The ripe seeds of pulses rank next to cereals in importance as vegetable foods. They are especially rich in nitrogen, the chief proteins being legumin or vegetable casein. They are also rich in starch, but deficient in fats. They are richer in salts than in cereals, especially in potash and lime, but poorer in magnesia and phosphates.
The leading points in the composition of pulses may be stated as follows: -
Rich in proteins.
Deficient in fats.
Rich in carbohydrates.
Contain much cellulose.
Rich in salts.
Dried peas, like dried beans, contain a large amount of nourishment. In this respect dried beans, dried peas, and lentils are practically equal, the peas and lentils containing rather less fat and more cellulose than the beans. Dried peas are not readily digested. Very special care is necessary in the cooking, so as to promote digestibility.
The protein present is rich in sulphur, which tends to produce sulphuretted hydrogen and similar compounds, so that a leguminous diet tends to cause flatulence. Pulses are rather indigestible on account of the leathery external envelope which they possess when old. Hence they require prolonged cooking in order to promote digestibility. They require to be cooked in soft water, since the lime and magnesia found in hard waters form insoluble compounds with legumin. An analysis of the chief pulses is given by Bauer as follows, the average composition of wheat being given for comparison: -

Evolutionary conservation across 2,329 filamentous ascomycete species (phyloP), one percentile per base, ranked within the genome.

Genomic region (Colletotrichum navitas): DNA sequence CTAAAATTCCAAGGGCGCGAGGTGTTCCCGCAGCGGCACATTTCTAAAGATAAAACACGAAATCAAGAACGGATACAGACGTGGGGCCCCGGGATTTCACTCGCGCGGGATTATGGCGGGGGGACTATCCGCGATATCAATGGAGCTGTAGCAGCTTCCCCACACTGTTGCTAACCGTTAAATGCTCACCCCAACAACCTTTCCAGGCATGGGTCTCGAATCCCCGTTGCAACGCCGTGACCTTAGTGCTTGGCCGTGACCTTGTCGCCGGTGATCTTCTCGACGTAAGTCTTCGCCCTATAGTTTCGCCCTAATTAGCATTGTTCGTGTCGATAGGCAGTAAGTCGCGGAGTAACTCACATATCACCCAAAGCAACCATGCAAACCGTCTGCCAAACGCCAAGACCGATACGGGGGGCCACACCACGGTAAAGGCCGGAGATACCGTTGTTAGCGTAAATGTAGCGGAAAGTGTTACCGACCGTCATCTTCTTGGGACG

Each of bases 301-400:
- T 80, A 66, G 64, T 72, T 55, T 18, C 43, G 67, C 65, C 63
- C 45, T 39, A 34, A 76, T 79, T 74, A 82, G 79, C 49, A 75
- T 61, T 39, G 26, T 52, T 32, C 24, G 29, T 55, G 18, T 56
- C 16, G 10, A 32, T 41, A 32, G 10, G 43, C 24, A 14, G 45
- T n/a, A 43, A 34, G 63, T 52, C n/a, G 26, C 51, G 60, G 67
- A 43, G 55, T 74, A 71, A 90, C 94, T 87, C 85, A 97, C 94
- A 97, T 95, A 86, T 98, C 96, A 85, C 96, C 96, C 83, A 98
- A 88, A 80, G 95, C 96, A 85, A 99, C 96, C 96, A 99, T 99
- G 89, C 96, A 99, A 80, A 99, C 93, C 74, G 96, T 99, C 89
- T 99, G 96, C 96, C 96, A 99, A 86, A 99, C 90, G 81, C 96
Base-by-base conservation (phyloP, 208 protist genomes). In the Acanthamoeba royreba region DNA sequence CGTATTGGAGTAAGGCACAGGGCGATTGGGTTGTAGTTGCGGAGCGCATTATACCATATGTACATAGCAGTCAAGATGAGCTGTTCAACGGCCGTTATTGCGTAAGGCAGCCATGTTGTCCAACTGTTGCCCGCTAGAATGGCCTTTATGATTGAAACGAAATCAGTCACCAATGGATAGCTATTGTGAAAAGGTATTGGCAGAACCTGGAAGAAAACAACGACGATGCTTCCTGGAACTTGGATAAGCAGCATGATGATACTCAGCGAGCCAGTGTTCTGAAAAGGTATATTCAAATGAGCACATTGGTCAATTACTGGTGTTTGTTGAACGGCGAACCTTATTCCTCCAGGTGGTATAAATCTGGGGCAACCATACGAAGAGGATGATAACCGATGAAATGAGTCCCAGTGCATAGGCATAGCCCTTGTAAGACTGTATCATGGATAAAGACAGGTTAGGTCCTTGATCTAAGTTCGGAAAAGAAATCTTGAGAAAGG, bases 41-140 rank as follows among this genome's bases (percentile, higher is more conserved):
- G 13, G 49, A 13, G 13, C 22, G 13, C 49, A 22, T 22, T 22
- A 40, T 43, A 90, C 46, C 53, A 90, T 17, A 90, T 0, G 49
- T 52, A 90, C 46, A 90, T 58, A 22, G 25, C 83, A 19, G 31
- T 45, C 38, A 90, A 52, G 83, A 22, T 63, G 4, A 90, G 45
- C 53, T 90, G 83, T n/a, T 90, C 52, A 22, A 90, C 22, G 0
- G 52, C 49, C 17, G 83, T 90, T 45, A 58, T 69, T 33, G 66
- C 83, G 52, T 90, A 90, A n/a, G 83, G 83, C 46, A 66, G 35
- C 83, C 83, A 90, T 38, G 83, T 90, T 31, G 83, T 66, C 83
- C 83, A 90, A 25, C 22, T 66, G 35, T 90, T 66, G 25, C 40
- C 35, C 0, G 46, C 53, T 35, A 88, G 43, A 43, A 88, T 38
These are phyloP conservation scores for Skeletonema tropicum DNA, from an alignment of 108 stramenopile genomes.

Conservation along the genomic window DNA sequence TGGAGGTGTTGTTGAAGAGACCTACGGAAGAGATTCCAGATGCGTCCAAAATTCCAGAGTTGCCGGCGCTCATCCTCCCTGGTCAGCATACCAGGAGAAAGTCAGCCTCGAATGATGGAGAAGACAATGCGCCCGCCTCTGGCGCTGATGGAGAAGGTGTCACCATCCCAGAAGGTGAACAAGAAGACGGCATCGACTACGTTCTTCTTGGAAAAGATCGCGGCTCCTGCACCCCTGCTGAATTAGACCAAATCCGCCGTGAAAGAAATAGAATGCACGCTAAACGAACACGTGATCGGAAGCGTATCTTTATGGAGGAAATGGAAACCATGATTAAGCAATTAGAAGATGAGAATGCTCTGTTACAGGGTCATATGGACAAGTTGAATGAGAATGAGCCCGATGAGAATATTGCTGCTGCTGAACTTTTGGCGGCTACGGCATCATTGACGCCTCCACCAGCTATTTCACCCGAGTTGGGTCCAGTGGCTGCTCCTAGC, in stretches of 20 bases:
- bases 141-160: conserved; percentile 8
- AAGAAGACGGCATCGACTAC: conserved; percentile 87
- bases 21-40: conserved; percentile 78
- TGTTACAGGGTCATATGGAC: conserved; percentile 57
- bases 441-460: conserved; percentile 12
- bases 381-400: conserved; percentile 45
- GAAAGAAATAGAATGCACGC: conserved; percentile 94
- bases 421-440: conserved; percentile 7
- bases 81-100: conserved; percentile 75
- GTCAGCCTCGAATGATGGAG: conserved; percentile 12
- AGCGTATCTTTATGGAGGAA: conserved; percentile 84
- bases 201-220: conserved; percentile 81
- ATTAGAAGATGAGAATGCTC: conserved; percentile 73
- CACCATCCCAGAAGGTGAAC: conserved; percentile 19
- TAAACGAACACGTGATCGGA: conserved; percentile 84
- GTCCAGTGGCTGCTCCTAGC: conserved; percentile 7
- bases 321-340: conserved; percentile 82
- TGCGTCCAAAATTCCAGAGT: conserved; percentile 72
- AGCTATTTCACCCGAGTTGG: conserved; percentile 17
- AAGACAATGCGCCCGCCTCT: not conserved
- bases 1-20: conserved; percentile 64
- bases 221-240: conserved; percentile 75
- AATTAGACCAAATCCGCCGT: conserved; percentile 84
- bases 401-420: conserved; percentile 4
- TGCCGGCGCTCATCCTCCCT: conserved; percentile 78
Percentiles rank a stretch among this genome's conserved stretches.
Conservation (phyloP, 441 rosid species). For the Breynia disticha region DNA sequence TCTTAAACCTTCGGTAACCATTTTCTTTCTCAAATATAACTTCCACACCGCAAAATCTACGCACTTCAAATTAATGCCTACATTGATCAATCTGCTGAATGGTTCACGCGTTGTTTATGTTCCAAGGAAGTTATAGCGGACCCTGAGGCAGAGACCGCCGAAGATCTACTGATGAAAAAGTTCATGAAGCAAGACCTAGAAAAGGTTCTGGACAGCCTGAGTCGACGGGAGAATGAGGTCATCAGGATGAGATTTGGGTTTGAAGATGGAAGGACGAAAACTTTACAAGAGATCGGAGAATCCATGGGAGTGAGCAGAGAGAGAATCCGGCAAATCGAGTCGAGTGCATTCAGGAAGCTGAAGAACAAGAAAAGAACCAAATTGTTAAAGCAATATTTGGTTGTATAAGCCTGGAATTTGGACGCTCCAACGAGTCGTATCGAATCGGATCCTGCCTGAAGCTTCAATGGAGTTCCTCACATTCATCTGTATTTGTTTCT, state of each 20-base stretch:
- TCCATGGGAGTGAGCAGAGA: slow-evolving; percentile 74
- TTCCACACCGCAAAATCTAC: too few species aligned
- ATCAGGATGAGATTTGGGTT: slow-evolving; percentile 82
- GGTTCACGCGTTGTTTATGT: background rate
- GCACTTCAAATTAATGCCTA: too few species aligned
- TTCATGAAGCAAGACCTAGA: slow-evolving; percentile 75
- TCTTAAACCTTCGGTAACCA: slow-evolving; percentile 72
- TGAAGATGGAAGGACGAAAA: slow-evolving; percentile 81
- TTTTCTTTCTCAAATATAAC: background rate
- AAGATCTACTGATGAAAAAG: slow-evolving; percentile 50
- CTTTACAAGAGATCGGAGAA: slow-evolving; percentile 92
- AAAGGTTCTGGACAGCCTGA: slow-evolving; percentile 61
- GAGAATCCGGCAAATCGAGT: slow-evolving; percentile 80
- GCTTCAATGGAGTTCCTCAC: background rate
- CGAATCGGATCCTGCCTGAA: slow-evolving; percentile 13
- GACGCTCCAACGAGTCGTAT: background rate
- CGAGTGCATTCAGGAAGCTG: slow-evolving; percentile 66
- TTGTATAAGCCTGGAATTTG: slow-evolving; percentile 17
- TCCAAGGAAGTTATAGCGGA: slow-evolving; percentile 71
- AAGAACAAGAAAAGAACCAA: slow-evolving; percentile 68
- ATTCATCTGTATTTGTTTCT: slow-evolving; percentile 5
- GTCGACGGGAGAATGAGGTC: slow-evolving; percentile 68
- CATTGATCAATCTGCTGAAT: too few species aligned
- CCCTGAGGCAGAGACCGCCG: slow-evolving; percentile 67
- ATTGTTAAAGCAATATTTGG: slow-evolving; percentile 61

It will be seen from the above table that their nutritive value is considerable, especially as regards the amount of proteins. They are a cheap and efficient method of supplementing the deficiency of nitrogen in a vegetable diet, and on account of the large amount of proteins they contain, they are admirably adapted as food for the poorer classes. Their defects as compared with the cereals are their relative indigestibility, their unsuitability for breadmaking, and their less agreeable taste. About 6 per cent, of the ingested pea passes out unchanged, and starch cells giving a blue reaction with iodine are found in the faeces.
The pea nut is not a nut but a legumen. It resembles nuts in the large percentage of fat in its composition. It is used largely as a diabetic food, and it also enters largely into the composition of the patent food "Nutrose".